Those who follow me over on GeekOut South-West will be very aware of the fact that I’m a cosplayer, a rather vocal one at that. This is a short post about the types of challenges that I face as a cosplayer and what I do to get around them.
I love the process of making costumes. From start to finish, it’s a blast…But they don’t always go well. In fact, a vast majority of them end up being failures because I have a huge imagination that sometimes needs to be quelled. “Nevermind”, I say often, “I will just do it another time”. Other times, I end up having a problem in a social scenario thanks to my costumes. This article then is a list of what types of challenges I face and what I try to do to get around them. You never know: Perhaps my methods will be useful to you if you’re a new cosplayer or even an expert?
A cosplayers biggest failing is usually on time management. The amount of Facebook and Twitter posts I have read which say, “Oh if I can do this in time.” It’s rare I see a post that says the cosplayer has all the time in the world to make a costume piece and the reason for that is that no one really has all the time in the world.
An issue with time is that we all have jobs, school, or university. You name it, we’re all busy people and if we’re not busy, then we’d probably procrastinate. It’s typical as a human to want to procrastinate, so therefore you need a way to keep on top of your projects. As such, I can’t recommend Trello or Cosplanner enough. If you like things to be visually in front of you, make some realistic time scales and schedule your cosplays around your time scales. Then, whenever you press onto one of those apps, (Both can be found on smartphones, but Trello is also a web based application), you will feel bad if you’ve not kept up with your costume.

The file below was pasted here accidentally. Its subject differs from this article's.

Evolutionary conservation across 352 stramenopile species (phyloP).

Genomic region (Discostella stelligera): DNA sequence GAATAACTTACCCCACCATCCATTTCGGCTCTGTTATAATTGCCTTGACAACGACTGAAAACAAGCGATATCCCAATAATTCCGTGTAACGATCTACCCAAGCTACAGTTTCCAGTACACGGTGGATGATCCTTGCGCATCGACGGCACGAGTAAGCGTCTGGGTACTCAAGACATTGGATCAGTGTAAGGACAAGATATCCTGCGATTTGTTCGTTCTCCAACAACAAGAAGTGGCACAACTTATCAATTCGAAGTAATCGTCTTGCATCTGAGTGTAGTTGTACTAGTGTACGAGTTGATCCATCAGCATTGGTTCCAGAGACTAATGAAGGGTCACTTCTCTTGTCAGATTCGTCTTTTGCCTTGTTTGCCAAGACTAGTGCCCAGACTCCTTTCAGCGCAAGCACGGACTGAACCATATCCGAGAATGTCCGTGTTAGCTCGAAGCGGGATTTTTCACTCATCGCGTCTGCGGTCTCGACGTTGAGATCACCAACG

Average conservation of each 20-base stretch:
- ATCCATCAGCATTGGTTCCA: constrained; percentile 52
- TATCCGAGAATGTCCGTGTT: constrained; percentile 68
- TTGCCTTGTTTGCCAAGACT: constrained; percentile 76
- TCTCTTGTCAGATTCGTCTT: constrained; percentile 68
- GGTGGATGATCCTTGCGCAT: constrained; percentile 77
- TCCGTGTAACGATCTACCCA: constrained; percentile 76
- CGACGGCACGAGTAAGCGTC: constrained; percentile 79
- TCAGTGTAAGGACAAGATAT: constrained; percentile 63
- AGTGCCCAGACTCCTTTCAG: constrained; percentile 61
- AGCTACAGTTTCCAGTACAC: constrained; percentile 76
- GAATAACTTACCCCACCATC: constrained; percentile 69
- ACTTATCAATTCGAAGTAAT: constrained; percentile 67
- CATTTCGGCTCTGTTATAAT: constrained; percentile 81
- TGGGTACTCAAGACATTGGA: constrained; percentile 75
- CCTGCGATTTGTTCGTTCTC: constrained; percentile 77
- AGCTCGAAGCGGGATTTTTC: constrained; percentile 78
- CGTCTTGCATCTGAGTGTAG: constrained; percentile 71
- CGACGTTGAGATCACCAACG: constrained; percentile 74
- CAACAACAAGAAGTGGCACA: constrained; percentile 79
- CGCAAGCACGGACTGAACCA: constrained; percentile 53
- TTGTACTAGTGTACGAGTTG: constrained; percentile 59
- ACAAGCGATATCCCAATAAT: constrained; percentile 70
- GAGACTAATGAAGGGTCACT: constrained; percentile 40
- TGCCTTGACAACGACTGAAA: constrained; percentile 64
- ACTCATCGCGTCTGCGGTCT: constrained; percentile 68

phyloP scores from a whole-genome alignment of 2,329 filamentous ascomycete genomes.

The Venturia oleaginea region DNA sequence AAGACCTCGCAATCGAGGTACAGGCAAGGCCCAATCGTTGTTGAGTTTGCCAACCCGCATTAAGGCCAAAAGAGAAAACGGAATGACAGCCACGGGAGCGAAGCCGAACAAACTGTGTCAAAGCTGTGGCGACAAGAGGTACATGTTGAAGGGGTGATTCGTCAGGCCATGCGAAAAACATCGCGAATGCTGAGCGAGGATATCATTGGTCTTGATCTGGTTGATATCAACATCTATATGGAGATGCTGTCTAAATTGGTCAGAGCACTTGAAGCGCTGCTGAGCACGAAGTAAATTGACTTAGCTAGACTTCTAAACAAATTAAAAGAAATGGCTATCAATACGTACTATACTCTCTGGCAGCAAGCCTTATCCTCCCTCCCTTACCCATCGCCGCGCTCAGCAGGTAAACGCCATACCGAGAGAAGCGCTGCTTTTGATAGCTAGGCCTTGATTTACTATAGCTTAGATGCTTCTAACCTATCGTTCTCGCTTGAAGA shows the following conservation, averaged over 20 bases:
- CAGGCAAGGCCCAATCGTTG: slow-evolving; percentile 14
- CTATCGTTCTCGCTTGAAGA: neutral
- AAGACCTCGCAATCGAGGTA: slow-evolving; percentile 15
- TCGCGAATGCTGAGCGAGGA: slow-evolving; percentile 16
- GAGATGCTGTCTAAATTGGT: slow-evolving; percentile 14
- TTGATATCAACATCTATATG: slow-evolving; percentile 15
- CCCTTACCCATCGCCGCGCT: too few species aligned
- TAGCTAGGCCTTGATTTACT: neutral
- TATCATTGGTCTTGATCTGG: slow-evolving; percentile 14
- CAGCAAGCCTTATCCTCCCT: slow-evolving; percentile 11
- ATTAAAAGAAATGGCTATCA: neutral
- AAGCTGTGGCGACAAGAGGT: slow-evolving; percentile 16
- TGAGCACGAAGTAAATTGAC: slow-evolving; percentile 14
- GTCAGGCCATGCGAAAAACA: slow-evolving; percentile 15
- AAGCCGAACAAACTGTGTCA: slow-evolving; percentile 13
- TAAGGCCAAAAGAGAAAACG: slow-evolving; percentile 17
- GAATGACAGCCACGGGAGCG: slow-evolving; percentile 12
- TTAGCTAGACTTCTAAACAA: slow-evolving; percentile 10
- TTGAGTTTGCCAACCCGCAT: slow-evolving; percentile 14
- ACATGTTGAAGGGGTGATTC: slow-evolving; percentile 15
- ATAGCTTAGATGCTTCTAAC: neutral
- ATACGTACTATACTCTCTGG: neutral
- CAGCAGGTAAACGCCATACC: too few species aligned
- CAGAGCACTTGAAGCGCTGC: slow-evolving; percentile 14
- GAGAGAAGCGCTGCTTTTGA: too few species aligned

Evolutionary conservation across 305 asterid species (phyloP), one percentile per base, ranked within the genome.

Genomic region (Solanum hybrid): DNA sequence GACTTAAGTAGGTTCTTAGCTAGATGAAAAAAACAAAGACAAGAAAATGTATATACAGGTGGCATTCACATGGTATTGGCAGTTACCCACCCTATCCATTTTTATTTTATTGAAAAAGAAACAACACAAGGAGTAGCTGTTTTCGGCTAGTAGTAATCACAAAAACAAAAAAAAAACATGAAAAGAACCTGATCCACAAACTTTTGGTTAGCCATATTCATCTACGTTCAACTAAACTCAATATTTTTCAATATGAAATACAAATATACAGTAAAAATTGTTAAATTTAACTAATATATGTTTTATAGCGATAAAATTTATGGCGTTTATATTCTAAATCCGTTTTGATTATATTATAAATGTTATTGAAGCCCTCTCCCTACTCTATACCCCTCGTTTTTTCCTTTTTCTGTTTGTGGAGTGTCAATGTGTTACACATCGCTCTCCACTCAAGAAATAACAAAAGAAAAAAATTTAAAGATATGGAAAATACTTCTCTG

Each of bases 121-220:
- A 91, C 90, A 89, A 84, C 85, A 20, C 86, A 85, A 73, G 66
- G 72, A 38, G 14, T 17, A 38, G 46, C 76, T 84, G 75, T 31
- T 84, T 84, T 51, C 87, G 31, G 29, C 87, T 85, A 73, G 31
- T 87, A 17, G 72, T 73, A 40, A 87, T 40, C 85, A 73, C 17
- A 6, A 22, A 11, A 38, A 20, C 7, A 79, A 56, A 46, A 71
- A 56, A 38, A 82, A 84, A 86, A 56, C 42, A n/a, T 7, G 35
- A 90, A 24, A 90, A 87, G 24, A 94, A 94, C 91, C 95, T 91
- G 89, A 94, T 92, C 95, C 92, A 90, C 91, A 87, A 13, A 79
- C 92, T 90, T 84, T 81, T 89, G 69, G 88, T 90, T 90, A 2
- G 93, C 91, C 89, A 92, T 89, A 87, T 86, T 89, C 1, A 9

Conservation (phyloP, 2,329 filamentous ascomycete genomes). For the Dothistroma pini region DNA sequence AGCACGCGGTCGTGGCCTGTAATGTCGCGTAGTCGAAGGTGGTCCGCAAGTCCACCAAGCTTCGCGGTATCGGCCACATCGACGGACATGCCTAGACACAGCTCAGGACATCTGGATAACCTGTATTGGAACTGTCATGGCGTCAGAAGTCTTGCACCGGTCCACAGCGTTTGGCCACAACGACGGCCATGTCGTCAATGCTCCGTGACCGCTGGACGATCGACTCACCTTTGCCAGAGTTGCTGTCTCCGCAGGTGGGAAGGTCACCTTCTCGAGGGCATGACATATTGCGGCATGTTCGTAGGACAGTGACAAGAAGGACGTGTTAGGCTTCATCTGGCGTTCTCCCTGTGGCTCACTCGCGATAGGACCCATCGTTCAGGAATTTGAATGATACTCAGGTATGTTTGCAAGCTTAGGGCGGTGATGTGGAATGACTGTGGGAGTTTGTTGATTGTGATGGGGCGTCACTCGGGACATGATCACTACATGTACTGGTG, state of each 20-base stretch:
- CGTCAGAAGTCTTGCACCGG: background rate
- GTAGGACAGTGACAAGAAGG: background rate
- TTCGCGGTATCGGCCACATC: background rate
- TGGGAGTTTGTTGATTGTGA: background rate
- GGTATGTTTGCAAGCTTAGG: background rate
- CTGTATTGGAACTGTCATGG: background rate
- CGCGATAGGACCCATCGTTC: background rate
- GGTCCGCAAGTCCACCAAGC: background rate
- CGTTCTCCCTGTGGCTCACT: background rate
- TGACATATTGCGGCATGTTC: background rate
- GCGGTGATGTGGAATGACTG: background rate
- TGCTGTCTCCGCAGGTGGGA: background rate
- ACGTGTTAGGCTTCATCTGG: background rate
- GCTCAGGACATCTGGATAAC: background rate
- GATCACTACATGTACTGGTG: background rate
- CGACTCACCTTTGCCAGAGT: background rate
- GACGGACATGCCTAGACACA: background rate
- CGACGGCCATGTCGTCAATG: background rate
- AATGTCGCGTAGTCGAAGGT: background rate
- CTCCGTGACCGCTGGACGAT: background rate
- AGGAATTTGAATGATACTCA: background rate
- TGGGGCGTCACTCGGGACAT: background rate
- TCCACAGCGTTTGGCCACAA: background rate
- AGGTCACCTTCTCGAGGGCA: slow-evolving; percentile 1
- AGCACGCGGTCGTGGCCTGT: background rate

I’m a huge advocate for Trello overall, so if it’s something of interest to people, I might see if Kevin here wants me to do a post on the website. It’s great and it can help you to manage projects easily. Alternatively, Cosplanner needs little in the way of a tutorial, as you add a costume in, put the name of the character in and start adding in details as to what you want to do. You can add in pictures along the way and boom, it’s like a journal and planner for cosplays of sorts. So far on my Cosplanner, I have 4 outstanding and 6 complete. Not bad!
I’m not the most prolific of cosplayers, even though I am quite a vocal one. I’m proud of what I do and often I will try to get around to making and sharing more of what I do in the near future. In 2016, I’m making myself a better cosplayer and even better at my own time management. But with that said, there’s another aspect of cosplay that is often forgotten about: The times when you buy a piece that isn’t quite right.
Often, I’ll buy a wig and it just doesn’t fit right. Or I’ll buy a shirt for a specific costume then realise “Irk, it doesn’t have a lapel” or anything of these sorts. In fact, a lot of times, what I need is incredibly specific to my character and it’s hard to tell what to do in the situation. I have to use my ingenuity to come up with a solution, but sometimes a solution will fail me.
I’ve ranted about this website over on GeekOut South-West, it’s called Cosplay Tutorial which is a fantastic name! As it suggests, it’s a website that covers tutorials for cosplay. It’s pretty detailed too, with sources all over the place: From a written tutorial, to a YouTube video, to a DeviantArt image. You name it, it’s probably got a tutorial set out with it. It’s an incredible website that has been put together as a community project, so really do go and check it out. Most of the tutorials even explain where to find specific things you’ll need for the tutorials.